06:57 Thom Singer: So you also gotta be a little gutsy, because you gotta push back because if they give you four paragraphs, and it’s, “wah, wah-wah, wah-wah,” not only do you have more chance to screw up if you’re not a professional reader. I’m a professional master of ceremonies, not a professional reader, so it’s gotta be short and quippy. But then like you said, you’ve gotta be able to think on your feet and improvise. I recently spoke at a conference where there was a 15-minute speech, a 45-minute speech and a 15-minute speech that made up the general session. And I am in the green room while the main 45-minute keynote is going on, and at about 14 minutes, he says, “Thank you very much, I have a video to show you and that will conclude my speech.” Now I had been there for rehearsal, his video was not 29 minutes, it was a minute and a half. And I’m in the green room, I’m scrambling to make sure that I have, you know, no spinach in my teeth or whatever. I’m running back up there. He came off. The speaker to follow him wasn’t miked up yet because he wasn’t supposed to go on for a half hour. So I walked down on the stage. I tried to get the guy to do Q&A, and he wasn’t interested in doing Q&A. As he walked off the stage, I’m like, “Will you come back out with me?” He said, “No.” Great. So now I’m on stage, I didn’t know what to do.
08:08 Thom Singer: So I pulled up a couple volunteers from the audience and we did a little exercise about networking and, “How do you get the most out of the conference?” And I gave them each a prize. I said, “Oh, I’ll mail you a set of the books that I wrote. Thank you so much for playing.” And they scrambled, and they’re waving from the wings. The guy was miked up. I introduced the next speaker, and as I passed him, I said, “Go long.” And we ended up about 10 minutes short for the whole general session. Nobody noticed. And at the bar that night, I was telling somebody, he had no idea that my little exercise with the two audience members was made up on the spot.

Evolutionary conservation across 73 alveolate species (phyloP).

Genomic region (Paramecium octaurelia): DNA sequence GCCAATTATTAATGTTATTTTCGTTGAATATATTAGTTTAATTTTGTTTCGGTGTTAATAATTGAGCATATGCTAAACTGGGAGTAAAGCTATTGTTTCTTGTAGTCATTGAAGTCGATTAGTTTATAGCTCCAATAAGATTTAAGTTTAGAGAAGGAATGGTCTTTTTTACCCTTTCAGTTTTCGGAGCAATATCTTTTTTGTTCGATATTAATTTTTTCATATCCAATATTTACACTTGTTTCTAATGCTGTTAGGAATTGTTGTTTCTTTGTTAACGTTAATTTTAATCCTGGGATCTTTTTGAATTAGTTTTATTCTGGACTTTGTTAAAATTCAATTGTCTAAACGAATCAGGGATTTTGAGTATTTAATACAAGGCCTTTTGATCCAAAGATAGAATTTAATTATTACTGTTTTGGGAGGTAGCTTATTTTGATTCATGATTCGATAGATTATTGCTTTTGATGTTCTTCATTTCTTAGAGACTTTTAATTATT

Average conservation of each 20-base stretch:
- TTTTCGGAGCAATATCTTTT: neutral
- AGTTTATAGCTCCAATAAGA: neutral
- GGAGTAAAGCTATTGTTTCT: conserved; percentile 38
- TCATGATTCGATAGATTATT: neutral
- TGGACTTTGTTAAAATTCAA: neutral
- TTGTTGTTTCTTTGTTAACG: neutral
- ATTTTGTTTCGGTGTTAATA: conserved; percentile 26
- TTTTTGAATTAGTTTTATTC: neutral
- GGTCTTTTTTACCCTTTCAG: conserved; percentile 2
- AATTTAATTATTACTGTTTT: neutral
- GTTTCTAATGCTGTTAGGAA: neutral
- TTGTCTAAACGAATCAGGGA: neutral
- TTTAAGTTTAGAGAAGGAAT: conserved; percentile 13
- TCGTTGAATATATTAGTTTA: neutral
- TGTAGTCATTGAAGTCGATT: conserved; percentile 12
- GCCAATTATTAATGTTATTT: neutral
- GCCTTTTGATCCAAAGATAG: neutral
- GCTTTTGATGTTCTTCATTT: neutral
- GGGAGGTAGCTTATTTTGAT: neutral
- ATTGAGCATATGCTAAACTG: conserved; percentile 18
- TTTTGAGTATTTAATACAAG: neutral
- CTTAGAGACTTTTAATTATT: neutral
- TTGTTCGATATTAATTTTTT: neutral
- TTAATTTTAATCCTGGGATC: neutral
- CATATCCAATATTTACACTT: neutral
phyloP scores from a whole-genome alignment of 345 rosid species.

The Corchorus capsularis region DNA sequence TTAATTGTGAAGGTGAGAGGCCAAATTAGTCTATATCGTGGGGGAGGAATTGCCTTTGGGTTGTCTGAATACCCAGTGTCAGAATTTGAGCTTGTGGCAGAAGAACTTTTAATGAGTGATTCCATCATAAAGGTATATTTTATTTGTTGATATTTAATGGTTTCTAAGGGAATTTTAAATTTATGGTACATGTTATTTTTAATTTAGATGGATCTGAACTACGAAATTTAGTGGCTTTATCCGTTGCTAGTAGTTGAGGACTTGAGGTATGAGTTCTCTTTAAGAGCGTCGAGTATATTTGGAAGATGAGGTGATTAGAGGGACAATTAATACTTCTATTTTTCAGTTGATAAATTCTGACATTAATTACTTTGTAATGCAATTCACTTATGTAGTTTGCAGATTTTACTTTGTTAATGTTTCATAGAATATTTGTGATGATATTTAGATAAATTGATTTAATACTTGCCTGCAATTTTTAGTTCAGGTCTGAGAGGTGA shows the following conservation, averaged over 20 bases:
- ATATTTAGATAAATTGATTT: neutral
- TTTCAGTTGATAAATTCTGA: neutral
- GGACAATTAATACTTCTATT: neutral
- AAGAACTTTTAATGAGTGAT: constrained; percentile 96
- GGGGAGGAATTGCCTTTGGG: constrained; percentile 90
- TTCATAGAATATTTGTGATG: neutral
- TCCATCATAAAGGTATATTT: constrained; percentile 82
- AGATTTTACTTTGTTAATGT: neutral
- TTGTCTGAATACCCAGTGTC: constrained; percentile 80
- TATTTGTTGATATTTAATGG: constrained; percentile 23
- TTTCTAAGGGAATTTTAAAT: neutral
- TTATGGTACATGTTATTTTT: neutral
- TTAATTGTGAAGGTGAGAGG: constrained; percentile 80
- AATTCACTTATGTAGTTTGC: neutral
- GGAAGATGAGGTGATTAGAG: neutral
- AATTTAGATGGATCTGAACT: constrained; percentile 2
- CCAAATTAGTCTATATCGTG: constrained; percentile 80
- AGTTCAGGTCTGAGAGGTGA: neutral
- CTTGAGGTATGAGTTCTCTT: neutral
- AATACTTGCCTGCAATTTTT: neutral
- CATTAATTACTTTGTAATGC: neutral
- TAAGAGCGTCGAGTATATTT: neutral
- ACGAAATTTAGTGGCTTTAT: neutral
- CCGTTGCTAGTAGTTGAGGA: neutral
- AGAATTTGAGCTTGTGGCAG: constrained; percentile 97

08:39 Michael Port: Sure. And that…
08:40 Thom Singer: That’s what you have to do as an MC.
08:42 Michael Port: So you want to have bits ready to go. You say, “Okay, now… ” If you know, you say, “I now have this thing that I can do in three minutes to seven minutes,” and it’s this kind of introduction, social media game, whatever it is, so that if you need to pull something out you’ve got it. It’s what magicians and street performers do is they can pull bits out, or add bits in, according to how much time they have, what’s going on in the room, and all of it seems really natural like it had never happened before, but it was a bit that they’ve done many times. And I use the term bit, not to say that it’s funny necessarily, like a ha-ha bit, but it is a piece of content or experience that they can pull out if they need it, if they gotta fill 10 minutes.
09:31 Thom Singer: Yeah and sometimes you’re gonna have to fill. And the other thing is, is that you also have to talk to every speaker in advance and you have to talk about the importance of being on time. It drives me crazy that people who’ve been given a half hour think 45 minutes is totally cool. Because the reality is, if you go long as a speaker, you’re stealing that from someone. It’s gonna come out of the bathroom breaks, it’s gonna cause lunch to be late or the next speaker has to shorten. And so, one of the things as an MC I do in those sound checks and maybe in a call before the event is I let people know: “How do you want me to handle it if you run long?” And I set this up with them in advance that, “You’ve been given 45 minutes, there’s three or four minutes there, but once you’re pushing four, five minutes, I have to put a stop to you because it’s unfair to the rest of the conference.” And when you frame it that way, a lot of speakers have never thought about that. They’re like, “Wow, I’ve never thought that I’m being unfair.”